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Date: 6 November 2016. Seaweed's Dryer Bar.

janice142

I have a thick 100% cotton area rug in my cabin. I bought it in 2008 because I liked it so much. $15 was a lot of money and it has served me well. The problem is that it has faded terribly after numerous trips through the washer. It also dries slower than a turtle walks through molasses at the North Pole. I came up with a solution that serves me well.

Another rug, a five dollar special that I wish I had not bought also takes too long to dry. That's when I bring out my piece of teak.
 

This is the blue-green wonder. Ugly, not comfy on the feet and until I find something better it's Good Enough.

 

My ugly rug is draped over a piece of teak. A thin line is attached at each end. It is tied so it hangs centered in the doorway. The teak is one from my stash of stuff. I like teak so when I spot a piece with potential I bring it home.

The dinette lockers have scraps of teak tucked inside. In case I get the urge to make something from them I'm ready. Otherwise they make fine paint sticks. A girl can't have too many stir sticks.

It was the right size, or more accurately, close enough to suffice. The teak I used is 21" long. It is 3/4" across by 3/8" thick. Found by a dumpster and in pretty rough condition when discovered, I fixed it. Teak is pretty and so I brought it home. There's something about teak (and stainless too) that a girl's just got to find a place for if at all possible.

This is what I did:
 

Making Teak Pretty

 

The teak piece I found was weathered and not so lovely to look at. The length was Good Enough so I first drilled holes, one at each end, for a line to run through.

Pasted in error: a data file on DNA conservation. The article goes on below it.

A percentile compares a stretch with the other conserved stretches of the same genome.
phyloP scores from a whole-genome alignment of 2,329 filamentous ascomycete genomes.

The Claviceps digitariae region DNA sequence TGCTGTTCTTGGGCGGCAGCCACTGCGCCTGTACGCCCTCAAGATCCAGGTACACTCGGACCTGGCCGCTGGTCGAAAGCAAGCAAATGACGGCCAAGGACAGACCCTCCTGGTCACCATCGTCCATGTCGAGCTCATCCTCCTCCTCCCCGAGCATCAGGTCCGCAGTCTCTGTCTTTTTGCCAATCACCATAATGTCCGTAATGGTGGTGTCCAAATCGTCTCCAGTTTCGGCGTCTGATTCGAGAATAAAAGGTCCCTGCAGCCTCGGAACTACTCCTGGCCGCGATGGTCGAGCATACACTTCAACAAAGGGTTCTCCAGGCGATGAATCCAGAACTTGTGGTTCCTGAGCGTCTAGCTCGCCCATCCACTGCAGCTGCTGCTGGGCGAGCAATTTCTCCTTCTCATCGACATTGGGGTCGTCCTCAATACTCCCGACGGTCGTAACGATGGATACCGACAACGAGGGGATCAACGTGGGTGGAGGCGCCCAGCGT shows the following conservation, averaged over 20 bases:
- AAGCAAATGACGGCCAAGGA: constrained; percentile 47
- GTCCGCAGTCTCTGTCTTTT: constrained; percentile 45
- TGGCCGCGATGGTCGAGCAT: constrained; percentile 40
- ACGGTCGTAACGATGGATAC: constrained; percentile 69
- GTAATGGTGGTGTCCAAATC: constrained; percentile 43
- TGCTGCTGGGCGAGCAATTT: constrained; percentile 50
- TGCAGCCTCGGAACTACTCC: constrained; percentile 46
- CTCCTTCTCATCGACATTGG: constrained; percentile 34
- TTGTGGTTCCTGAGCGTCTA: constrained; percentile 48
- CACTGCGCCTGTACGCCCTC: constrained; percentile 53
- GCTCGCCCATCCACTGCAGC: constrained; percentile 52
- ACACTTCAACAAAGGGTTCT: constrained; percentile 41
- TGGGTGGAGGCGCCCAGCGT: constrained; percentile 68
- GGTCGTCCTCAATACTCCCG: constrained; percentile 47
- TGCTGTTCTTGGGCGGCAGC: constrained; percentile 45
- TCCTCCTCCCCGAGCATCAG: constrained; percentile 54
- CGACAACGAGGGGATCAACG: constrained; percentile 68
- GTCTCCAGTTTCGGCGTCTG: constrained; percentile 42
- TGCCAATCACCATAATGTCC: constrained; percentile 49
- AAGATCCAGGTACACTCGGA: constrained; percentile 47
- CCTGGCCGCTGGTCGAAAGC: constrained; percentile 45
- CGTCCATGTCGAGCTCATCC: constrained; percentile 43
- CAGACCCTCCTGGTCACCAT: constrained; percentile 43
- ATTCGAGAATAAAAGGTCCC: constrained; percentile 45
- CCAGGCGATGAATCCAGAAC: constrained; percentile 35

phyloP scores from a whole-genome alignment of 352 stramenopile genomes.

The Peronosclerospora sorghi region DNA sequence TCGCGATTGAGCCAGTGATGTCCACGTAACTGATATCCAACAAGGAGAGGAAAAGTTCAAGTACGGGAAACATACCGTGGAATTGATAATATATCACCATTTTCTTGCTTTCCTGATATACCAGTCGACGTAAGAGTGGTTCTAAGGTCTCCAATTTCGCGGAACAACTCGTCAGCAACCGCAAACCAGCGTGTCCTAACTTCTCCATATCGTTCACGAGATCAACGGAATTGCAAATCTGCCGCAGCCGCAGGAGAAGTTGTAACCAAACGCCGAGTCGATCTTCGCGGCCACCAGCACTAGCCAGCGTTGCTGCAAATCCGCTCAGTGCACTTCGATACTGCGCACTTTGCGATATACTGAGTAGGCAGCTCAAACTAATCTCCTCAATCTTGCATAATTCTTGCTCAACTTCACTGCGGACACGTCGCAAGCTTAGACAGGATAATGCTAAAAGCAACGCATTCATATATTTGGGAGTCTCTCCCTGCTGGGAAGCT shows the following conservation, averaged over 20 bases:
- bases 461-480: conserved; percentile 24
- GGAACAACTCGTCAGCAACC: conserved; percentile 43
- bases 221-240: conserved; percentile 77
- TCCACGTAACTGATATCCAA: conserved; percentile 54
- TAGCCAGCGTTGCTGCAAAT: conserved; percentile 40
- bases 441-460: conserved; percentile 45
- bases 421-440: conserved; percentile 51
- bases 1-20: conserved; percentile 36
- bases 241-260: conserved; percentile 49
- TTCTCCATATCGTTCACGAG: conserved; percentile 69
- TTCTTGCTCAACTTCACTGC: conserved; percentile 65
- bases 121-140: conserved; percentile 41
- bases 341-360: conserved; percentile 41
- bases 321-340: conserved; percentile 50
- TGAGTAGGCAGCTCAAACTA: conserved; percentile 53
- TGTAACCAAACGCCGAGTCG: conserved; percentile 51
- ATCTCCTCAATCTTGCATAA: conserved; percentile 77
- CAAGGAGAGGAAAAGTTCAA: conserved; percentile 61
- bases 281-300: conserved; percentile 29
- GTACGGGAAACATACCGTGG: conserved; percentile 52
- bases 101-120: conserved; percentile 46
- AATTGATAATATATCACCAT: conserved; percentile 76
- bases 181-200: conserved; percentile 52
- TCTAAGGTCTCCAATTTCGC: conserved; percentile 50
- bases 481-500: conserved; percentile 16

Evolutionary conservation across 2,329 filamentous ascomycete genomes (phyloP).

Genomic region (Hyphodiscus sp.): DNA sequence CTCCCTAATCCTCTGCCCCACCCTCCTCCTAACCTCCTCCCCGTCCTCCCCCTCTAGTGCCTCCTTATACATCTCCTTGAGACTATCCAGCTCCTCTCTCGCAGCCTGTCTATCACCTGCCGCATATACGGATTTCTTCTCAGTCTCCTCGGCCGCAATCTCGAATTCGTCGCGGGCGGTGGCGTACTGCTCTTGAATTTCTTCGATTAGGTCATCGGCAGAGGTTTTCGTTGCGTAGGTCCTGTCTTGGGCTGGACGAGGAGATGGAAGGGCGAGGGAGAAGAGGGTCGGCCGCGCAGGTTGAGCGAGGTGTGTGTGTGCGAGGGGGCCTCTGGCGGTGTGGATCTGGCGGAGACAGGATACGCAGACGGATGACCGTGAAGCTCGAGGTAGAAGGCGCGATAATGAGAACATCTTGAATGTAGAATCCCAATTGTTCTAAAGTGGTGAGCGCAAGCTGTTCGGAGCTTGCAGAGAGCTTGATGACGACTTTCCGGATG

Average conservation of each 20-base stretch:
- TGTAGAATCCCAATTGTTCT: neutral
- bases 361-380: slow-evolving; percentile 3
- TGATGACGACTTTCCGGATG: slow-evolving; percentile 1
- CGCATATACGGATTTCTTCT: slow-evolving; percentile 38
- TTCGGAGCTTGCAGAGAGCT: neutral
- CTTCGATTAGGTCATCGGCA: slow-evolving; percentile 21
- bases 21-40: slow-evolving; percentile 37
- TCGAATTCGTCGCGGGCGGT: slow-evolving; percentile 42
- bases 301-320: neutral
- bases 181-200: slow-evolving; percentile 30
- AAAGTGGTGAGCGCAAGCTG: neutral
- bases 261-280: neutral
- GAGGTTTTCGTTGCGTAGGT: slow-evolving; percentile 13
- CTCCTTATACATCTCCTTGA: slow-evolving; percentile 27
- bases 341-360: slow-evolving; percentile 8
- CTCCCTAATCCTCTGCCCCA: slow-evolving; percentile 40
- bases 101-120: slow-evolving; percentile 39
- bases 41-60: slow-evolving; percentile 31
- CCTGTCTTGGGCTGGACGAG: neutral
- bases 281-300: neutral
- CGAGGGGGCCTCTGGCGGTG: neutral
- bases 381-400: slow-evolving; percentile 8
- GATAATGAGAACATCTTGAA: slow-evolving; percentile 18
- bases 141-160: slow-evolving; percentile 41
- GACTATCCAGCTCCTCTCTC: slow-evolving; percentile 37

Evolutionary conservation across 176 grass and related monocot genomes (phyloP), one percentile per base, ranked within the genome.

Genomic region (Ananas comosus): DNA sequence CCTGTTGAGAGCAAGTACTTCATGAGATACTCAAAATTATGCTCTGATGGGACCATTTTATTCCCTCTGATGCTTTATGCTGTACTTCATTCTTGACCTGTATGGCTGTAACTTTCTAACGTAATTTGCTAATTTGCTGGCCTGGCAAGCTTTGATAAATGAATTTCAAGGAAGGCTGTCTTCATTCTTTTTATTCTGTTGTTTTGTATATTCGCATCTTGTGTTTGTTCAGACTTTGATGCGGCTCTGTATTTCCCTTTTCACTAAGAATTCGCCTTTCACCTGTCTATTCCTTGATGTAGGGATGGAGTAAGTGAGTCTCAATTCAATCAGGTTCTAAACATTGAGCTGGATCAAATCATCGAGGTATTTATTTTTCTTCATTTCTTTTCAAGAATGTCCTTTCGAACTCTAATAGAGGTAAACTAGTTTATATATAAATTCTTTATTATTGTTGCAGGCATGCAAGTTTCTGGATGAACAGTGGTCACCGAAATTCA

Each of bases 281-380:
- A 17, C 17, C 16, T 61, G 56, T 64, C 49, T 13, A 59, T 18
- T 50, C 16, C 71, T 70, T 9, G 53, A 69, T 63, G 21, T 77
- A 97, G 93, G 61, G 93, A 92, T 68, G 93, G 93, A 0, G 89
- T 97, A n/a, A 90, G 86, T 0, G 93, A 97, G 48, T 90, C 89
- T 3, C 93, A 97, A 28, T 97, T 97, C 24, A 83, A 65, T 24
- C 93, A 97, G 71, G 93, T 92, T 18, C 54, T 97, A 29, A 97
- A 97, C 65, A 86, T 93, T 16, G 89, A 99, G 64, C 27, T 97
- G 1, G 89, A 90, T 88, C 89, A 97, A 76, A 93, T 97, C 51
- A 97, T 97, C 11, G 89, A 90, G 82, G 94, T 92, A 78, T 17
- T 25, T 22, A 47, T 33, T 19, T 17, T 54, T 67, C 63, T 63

The teak had *silvered. I washed it with soap and a green scrubby rubbing with the grain of the wood. Next I dried it in the sun for a few days. Finally I took some polyurethane I had leftover from a previous project and gave it a few coats.

*Silvered: When teak is exposed to sun and rain it turns a silver/grey color.

 

There was nothing fancy about the treatment. I wanted it shiny. In the process of making the teak shine the silver faded and it became the rich brown you see.


When Kidlet replaced her blinds I cut and kept the lines that pulled them up and down. I've found tons of uses for that "small stuff" aboard Seaweed. I always keep it when I see any being tossed. It's handy to have aboard.

In the lowest position as shown above it is a perfect height for clothes hangers. When I wash my unmentionables I can hang the damp items inside. Out of the sun they will not fade. Besides, I do not string up my skivvies for all to see.

I can also use the bar to support the rugs while they dry. With the door open breezes help speed the process.


Skipper's blanket finishes drying on the teak bar in the sunlight on the starboard side doorway.

Because it is spotted I keep the tiger part on the inside so folks won't see that from outside.


Like lots of boaters without a washer or dryer, making do with what is available is a given. I find the bar is quite useful. After my shower it is perfect for spreading out the towel overnight. Nighties and other flimsy bits of fluff can be dried inside and away from prying eyes during the daytime.

Besides, I love my boat and do not want her to look untidy. I'm having way too much fun for that.

As for now, everything is drying nicely in the afternoon breeze. Life is indeed very good afloat.

Thanks for reading. Don't forget if you see my girl along the waterways be sure to say "hello" on Channel 16. I'm always listening.

Do you have a washer or washer/dryer combination aboard your boat?
How often do you do laundry?

COMMENTS:

 

Pam says on 2 December 2016: I like your dryer bar idea. I'm also impressed by the thoughtful organization of items (glasses, umbrella, thermometer, etc. by your aft door. I'm sure every piece is exactly where it needs to be for quickly grabbing onto when needed.

Hope you're having a great time on Seaweed and many little boating adventures.

 

Me: Absolutely Pam... You are very observant. I can tell that once you find your Dream Boat you'll have a bunch of ideas on how to make her yours. I find a lot of my best ideas are from other live-aboard boaters. All I have to do is adapt their solutions to my issues.

And thank you for your Comment Pam. I ended up getting long winded in my reply so it will be an article in just a few minutes. All thanks to you...!

Take care, and thank you Pam.

J.

 


 

2016

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